Why can’t I be happy?


Happiness is an emotion that we all want to feel. However, just because you want something doesn’t mean that you get to attain it. 

Many people suffer from the inability to be happy. Due to the subjectivity of the experience, the reason for being unhappy tends to be different. 

At times, the lack of happiness is a consequence of problems like depression, that include sadness as the salient feeling. People then require the help from a psychiatrist to get better. 

However, unhappiness is not always tied to mental health disorders, but it may also be due in part to you as well. 


Understanding happiness

Before getting to the bottom of why you are unhappy, you need to first understand what happiness means for you. For some people, it can be banal things like getting off work early, eating something nice etc. They find contentment in the everyday, and it is therefore easier for them to be happy. 

However, certain people have a more stringent criteria for being happy. It may revolve around acquiring things or wealth, having their ego satiated or their perfectionist soul might not rest till they become the very best. It is naturally harder for such people to be happy. 

Moreover, this type of happiness is not only harder to attain, but just as hard to retain as well, increasing the challenge. 

Hence, it is important to gauge what makes you happy, so that you can understand your state better. 


Reasons for being unhappy 

Having high standards for being happy is just one facet why you might be unhappy all the time. There are other reasons for this condition too, including: 

Blame game 

People who fail to hold themselves accountable to the adverse situations in their lives also tend to be more unhappy. Such people, as they do not realize how they contributed towards the problem, they then are also unable to change their circumstances. 

For example, they constantly blame their colleagues for not delivering but won’t rightly blame their lack of performance, and thus stay unhappy from their lack of promotion. It is also applicable in the case of relationships as well. 


Constant comparison 

One of the most important concepts to internalize is that everyone has their set of challenges. What may appear around a person might not be an honest representation of their hardships. For example, when you see someone getting out of an expensive car, you might envy them for their privilege, but they might have struggles otherwise, like dealing with a loss, that you do not know of.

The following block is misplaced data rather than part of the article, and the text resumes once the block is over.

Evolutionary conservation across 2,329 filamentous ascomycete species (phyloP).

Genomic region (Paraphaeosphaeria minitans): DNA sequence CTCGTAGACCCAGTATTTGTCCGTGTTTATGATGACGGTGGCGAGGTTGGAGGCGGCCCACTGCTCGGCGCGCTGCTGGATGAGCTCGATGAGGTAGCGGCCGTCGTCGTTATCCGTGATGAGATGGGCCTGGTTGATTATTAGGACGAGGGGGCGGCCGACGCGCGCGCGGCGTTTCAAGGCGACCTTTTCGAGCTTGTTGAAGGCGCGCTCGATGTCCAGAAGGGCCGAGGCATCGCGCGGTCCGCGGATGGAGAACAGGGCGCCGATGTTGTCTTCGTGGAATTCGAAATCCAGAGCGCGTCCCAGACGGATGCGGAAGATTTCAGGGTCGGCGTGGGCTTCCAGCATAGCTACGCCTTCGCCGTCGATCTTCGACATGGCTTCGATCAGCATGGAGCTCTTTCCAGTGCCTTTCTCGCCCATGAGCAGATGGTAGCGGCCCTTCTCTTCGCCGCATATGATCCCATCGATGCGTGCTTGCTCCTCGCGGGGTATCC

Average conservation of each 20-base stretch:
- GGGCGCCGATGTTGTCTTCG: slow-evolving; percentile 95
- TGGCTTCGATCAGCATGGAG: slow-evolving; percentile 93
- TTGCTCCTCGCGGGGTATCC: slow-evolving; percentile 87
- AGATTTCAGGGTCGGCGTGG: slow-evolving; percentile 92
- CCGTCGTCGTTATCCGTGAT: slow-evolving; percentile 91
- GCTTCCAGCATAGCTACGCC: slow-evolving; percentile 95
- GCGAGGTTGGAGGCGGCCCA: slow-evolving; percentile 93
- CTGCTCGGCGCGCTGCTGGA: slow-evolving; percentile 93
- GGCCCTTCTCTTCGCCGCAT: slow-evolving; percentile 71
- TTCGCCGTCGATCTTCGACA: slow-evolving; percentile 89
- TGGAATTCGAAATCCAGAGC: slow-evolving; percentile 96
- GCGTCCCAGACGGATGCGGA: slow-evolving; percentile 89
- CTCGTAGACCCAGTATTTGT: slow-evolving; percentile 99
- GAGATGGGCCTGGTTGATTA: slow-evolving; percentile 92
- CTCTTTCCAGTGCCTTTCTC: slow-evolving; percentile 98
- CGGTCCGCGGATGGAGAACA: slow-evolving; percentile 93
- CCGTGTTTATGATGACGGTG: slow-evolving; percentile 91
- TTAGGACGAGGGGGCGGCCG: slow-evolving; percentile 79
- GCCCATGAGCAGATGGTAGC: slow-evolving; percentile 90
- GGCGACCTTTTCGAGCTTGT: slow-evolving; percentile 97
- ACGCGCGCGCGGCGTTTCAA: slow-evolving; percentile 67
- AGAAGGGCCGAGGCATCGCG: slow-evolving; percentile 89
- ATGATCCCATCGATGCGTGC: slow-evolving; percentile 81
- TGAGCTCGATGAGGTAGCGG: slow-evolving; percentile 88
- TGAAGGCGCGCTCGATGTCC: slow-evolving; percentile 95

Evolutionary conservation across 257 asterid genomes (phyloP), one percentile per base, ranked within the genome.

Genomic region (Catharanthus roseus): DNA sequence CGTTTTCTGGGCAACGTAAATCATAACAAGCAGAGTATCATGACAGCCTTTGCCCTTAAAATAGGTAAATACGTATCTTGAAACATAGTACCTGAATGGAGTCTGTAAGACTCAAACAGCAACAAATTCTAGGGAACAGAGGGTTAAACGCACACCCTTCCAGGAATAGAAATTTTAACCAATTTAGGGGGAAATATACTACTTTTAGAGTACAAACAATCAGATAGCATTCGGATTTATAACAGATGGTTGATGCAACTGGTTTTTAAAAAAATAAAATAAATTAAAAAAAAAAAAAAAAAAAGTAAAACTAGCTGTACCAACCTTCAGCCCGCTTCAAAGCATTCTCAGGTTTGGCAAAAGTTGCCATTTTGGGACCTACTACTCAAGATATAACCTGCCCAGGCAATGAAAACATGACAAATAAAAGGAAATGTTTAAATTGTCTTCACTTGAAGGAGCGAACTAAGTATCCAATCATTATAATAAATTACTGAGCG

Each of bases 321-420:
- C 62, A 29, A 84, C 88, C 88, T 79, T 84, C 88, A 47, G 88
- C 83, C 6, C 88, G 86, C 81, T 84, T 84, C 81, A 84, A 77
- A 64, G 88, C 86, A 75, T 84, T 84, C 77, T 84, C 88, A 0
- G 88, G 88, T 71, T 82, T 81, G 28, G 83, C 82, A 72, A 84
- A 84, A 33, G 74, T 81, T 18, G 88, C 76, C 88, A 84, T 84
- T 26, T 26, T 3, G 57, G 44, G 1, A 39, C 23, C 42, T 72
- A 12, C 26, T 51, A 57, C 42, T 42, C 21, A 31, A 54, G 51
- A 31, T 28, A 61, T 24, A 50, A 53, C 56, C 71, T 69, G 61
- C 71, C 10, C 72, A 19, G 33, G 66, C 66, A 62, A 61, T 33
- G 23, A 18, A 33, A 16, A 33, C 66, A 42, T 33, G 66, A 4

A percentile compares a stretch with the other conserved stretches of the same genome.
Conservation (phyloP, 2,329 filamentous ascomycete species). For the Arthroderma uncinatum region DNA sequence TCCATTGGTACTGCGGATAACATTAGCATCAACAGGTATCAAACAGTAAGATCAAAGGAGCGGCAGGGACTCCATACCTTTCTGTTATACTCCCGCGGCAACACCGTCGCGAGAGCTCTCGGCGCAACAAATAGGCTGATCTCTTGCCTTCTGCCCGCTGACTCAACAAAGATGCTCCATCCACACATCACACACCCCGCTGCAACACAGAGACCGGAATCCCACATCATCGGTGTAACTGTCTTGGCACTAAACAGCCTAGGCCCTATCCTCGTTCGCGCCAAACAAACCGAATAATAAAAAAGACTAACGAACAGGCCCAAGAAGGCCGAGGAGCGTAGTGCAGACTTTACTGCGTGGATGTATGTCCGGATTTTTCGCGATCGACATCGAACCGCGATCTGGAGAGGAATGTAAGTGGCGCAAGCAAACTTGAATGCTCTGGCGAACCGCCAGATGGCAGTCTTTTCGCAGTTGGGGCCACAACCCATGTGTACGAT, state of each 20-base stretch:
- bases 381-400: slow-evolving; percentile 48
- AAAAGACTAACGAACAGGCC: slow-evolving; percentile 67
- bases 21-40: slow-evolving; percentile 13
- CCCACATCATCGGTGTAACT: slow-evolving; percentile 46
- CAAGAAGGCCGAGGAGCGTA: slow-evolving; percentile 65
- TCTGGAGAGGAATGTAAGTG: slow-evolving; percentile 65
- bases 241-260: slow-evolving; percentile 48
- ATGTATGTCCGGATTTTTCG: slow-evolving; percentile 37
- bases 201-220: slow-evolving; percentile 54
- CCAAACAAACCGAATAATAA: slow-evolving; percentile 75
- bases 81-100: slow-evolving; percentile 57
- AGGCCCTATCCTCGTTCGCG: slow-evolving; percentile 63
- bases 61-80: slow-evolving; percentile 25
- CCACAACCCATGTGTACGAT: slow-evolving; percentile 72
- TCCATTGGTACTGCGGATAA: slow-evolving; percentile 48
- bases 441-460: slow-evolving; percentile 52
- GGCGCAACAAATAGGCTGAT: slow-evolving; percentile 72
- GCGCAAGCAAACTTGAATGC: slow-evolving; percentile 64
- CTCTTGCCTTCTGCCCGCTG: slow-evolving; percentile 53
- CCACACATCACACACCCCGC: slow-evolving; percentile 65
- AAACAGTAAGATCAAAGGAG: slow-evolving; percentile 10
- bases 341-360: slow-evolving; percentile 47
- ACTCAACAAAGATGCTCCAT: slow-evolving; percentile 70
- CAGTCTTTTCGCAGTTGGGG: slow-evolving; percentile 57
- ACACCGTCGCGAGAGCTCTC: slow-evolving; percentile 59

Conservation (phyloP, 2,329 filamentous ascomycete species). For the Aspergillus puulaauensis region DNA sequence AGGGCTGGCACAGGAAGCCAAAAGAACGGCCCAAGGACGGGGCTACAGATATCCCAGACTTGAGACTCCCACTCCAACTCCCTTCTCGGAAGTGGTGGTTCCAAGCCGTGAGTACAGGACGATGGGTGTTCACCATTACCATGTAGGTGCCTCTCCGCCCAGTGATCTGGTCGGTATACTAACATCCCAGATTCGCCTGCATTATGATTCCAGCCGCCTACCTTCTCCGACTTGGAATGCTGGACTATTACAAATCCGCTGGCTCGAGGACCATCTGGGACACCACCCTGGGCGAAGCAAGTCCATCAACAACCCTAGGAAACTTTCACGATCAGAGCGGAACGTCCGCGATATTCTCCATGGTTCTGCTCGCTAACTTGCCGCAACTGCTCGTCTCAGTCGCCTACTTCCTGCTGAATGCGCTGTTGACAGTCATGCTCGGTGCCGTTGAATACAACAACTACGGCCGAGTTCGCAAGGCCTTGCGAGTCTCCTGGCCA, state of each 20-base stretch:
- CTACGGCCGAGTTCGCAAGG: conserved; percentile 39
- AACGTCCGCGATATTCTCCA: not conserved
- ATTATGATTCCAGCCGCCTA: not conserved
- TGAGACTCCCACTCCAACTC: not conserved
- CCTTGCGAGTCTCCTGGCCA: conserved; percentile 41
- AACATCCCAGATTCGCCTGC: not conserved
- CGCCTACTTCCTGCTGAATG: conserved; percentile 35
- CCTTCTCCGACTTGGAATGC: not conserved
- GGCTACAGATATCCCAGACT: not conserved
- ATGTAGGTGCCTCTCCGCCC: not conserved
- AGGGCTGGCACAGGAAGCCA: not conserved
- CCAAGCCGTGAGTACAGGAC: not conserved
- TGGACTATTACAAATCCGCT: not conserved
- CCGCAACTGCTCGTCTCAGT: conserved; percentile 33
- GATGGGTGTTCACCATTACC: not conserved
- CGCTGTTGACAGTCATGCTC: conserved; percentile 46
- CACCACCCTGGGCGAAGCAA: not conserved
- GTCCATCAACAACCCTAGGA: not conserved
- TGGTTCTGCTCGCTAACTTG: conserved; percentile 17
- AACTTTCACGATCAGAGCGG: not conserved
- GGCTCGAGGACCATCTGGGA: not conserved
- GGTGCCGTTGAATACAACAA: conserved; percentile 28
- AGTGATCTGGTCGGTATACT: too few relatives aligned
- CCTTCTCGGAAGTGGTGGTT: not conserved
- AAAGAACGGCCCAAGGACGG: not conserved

Hence, comparing yourself to otherwise, especially those apparently more privileged than you, leads to discontentment, that then paves way for unhappiness. 

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Social media has certainly compounded the condition, as people flaunt how much fun they are having, showcasing their lives, getting praise from others, furthering then the feelings of FOMO –fear of missing out –and thus unhappiness. 

It is important to note that comparison-based unhappiness is a result of upward social comparison, i.e., comparison to those who may seemingly are better than you, rather than comparing yourself to underprivileged people. The latter actually helps in fostering empathy and contentment, and therefore, happiness. 


 Always distracted 

Being in a perpetual state of distraction can also make people unhappy. Rather than finding the good in the present, they become distracted with the future. 

They think they will become happy when they attain certain elements, and those alone, and thus they fail to recognize the good in the present moment. This lack of presence also causes people to miss out on important events in their lives, especially when they are not able to attain their goals. 

Ironically, the attainment of goals can also be anti-climactic. When they get the thing that they wanted and find themselves yet unhappy, it perpetuates their anxiety, meriting then a visit to your Psychiatrist in Islamabad

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